11. LICENSEES OF RETREATS TO SEND NOTICE OF RECEPTION.—Every licensee of a retreat under this Act shall, within two clear days after the reception of any person received therein under this Act, send a copy of the application of such person for admission under which such person is so received by any such licensee, to the clerk of the local authority and to the Secretary of State.
12. POWER OF DISCHARGE.—Any person admitted into any retreat under this Act may, at any time thereafter, be discharged by the order of a justice, upon the request in writing of the licensee of the retreat, if it shall appear to such justice to be reasonable and proper.
Inspection of Retreats. 13. INSPECTOR AND ASSISTANT INSPECTOR OF RETREATS MAY BE APPOINTED BY THE SECRETARY OF STATE.—The Secretary of State may from time to time appoint such person as he shall think fit, who may hold office during his pleasure, and shall be styled "the Inspector of Retreats."
The Secretary of State may also, if it appears to him and to the Treasury necessary for the due execution of this Act, from time to time appoint a fit person as « Assistant "Inspector of Retreats," who shall also hold office during his pleasure, and every person so appointed shall have such of the powers and duties of the Inspector of Retreats as the Secretary of State may from time to time prescribe.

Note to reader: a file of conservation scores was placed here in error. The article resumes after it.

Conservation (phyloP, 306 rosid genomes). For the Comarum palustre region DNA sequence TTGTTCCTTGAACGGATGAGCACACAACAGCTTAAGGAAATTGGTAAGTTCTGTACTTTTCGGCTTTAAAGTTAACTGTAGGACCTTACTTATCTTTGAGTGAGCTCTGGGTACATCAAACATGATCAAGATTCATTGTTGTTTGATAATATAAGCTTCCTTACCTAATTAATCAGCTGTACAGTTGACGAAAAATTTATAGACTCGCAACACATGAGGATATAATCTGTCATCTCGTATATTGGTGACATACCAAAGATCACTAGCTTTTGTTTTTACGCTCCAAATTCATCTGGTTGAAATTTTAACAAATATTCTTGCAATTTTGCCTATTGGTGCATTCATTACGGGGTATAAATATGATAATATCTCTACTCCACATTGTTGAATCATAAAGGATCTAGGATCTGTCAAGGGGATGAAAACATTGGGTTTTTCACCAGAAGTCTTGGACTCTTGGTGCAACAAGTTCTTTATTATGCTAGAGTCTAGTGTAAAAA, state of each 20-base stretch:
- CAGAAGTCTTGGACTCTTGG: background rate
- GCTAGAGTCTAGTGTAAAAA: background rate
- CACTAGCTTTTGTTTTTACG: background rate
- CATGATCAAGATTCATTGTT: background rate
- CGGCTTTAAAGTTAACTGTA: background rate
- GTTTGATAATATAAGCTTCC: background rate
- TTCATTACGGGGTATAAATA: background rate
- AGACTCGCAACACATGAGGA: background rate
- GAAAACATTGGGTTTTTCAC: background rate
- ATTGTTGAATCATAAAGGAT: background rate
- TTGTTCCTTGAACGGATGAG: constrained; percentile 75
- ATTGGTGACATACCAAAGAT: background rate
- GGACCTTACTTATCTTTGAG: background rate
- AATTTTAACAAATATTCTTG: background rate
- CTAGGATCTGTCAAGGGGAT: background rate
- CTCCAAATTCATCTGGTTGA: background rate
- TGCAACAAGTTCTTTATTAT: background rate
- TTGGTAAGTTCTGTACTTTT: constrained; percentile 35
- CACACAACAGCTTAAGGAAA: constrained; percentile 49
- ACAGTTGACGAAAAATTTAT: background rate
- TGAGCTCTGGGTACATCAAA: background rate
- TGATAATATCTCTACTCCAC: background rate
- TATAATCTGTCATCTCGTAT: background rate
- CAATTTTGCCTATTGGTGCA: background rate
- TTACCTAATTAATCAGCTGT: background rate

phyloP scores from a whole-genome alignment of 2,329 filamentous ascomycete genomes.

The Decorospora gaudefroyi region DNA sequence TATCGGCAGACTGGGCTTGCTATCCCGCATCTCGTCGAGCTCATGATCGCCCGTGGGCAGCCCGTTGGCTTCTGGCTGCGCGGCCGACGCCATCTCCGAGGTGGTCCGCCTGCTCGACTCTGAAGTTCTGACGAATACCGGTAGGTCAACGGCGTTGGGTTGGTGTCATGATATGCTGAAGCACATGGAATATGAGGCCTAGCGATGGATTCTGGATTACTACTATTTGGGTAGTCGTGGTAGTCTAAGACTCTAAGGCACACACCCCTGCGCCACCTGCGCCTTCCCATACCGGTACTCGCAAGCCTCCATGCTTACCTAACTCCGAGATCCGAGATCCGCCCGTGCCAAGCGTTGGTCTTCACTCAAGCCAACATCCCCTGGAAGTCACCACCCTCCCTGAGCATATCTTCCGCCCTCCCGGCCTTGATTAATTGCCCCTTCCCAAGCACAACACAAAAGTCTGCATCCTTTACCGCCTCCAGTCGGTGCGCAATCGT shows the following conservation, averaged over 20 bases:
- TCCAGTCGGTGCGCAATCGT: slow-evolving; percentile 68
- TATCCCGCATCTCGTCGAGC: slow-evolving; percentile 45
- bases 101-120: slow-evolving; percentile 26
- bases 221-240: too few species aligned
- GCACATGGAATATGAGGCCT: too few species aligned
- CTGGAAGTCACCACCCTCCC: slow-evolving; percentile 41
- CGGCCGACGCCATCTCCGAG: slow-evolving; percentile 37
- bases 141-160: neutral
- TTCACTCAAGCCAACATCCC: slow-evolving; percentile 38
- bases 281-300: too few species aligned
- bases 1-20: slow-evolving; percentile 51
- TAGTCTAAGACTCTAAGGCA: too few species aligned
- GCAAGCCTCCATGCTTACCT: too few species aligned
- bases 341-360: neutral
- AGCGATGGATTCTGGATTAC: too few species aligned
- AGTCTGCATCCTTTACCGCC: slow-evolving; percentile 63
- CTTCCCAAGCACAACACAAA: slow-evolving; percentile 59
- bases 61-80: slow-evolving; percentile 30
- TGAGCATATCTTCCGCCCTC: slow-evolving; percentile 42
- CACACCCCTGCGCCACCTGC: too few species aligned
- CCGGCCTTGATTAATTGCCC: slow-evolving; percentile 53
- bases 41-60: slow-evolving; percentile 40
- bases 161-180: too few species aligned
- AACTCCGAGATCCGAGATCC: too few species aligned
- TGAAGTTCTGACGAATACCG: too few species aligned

The Secretary of State may assign to the Inspector of Retreats and Assistant Inspector of Retreats such salaries or remuneration and allowances as he may, with the consent of the Treasury, think proper; the said salaries, remuneration, and allowances, and the expenses of the Inspectors of Retreats, and Assistant Inspectors of Retreats, in carrying out the provisions of this Act, to such amount as is allowed by the Treasury, shall be paid out of moneys provided by Parliament in that behalf.